I wouldnt expect EAIS to melt much in next 100 years but much of west Antarctica is below sealevel and when sea water can get underneath the glacier then rate of calving goes up very quickly. I cant see how you could possibly expect linear rates from albedo change either.

    If you want acceleration, then look at a suitable time interval.


    Frankly, I would go with results from the scientists that actually study this and published their results for the world to see rather than naive trends.

  9. I did some research on and found out that Antarctica is much larger than the US lower 48 in area. The Ross Ice shelf is about the size of Texas. It lies on a shallow sea and the shelf is less than a km thick. It has always been melting from underneath. The study of Ice shelf loss recently done over a long period found that 85% of all ice shelf loss was from along the penninsula. There, the sea is warmer, has more currents, and the shelves are numerous, small, and farther from the S. pole. The shelf sits on the ocean anyway and won't add much to sea level rise because it is not on land. Right now, these shelves are surrounded by possibly the most extensive sea ice ever since records started being kept. The ice shelves are mostly the thinnest ice cover thickness areas of Antarctica, sit over the ocean, and are a small fraction of Antarctica'a huge area. They also get heavy snowfall and if they were to melt significantly, there would be an abrupt end to the melt as the area that has ocean under ice would be used up, leaving the vast majority of Antarctica's land ice still totally protected from the warm water of the sea being underneath. Really nothing new here, as this water has always been underneath the ice.

  10. I fail quite to understand what point you are making here? Sealevel rise from Antarctica comes from the loss of ice sheet, not ice shelves. The main issue with the loss of ice shelves is the buttressing effect on glaciers. Where shelves have been lost, glacial calving rates have gone up. If you want to see what is the real issue, start with this paper. It is discussed in the NASA press release here.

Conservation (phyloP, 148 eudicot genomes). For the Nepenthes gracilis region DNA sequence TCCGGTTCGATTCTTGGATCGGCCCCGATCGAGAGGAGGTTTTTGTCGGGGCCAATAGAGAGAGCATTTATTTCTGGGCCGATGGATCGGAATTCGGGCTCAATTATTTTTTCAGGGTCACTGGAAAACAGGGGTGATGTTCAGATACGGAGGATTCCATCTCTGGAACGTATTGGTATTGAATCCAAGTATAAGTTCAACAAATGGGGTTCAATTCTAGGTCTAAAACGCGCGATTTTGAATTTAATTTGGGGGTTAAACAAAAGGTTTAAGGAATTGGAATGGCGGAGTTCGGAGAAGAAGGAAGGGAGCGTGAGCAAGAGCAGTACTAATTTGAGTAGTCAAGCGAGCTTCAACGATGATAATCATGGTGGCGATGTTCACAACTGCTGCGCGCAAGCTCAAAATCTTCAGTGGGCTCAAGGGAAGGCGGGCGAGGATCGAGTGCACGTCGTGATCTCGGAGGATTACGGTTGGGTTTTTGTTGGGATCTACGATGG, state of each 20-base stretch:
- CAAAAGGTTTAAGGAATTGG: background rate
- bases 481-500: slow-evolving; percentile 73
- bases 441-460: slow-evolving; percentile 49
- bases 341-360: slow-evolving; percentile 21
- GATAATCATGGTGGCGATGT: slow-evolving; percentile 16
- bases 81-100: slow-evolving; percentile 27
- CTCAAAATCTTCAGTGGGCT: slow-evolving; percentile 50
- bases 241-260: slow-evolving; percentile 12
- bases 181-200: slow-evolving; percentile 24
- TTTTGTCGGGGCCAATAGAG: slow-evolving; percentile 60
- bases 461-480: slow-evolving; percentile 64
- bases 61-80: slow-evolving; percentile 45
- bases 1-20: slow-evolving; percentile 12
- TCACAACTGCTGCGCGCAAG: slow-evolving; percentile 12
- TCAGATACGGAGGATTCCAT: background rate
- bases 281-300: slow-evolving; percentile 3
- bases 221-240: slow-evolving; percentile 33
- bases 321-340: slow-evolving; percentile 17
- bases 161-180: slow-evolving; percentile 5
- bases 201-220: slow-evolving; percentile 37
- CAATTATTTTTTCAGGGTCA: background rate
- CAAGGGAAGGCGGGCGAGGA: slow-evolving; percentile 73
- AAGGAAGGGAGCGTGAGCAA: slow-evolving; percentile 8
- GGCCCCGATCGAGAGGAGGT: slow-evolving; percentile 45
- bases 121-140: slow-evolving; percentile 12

11. Two arguments support growth of Antarctic sea ice which hit 19.7M sq km Sept 14th. One is the loss of Arctic ice has exposed the ocean surface there to release more heat than previously. When it was covered with ice, it's ability to give off heat was less. The second argument is that the increased ice covered area at the southern polar region is reflecting more of the sun's energy than ever before. These same two arguments can be used in reverse: The Antarctic ice area is covering more sea water than ever and allowing it to retain it's heat, and at the Arctic, the less than average amount of sea ice is reducing reflectivity of the sun's energy. The overall combined total of southern and northern sea ice, is very high this year and last year, and therefore ice/water solar reflectivity is on average, near it's recorded peak. With the Arctic sea ice looking like it will not dip below 5M sq km this summer, there will be an increase again in multiyear ice there.

    The recent articles I've read downplaying this record Antarctic sea ice are using what happened in 2012 as the overriding factor. Right now, the sea ice ring around Antarctica is now an average of 750 miles in width, and is actually widest and most massive at the Ross Ice Shelf. The Ross Ice Shelf is noted in 2012 as being in danger of dissipating to unleash the West Antarctic Ice Sheet into the Ross Sea. For warm water today to flow under nearly 1000 miles of sea ice, then enter the Ross Sea, and then traverse through a thin water layer area the size of Texas, under a km thick of ice, then still be warm enough to melt the underside of a 2000 foot thick glacier's edge? I would be more inclined to believe the heat source is the Earth's core, not warm ocean water from Madagascar's beaches that has made that arduous journey described above.

  12. jetfuel...  Can you please provide sources for these?

  13. Geothermal heat and ocean heat are both things that are measured. I pointed you to papers on both here and here. You seem to be simply ignoring measurements in those comments and going argument from Personal Incredulity and rhetoric ("Madagascar's beaches").

    "The overall combined total of southern and northern sea ice, is very high this year and last year, and therefore ice/water solar reflectivity is "on average, near it's recorded peak". Can you cite your reference for this please? Albedo change is related to summer ice extent so I am having some difficulty with this claim.

  14. And here are figures showing increasing temperature of the circum-antarctic ocean and its decreasing salinity.


    Interesting paper, co-authored by Judith Curry, also noting the increasing sea temperatures here.

  15. Oh, a final thought - sea ice and albedo is rather different between arctic and antarctica. Running the numbers can done and see here for one example.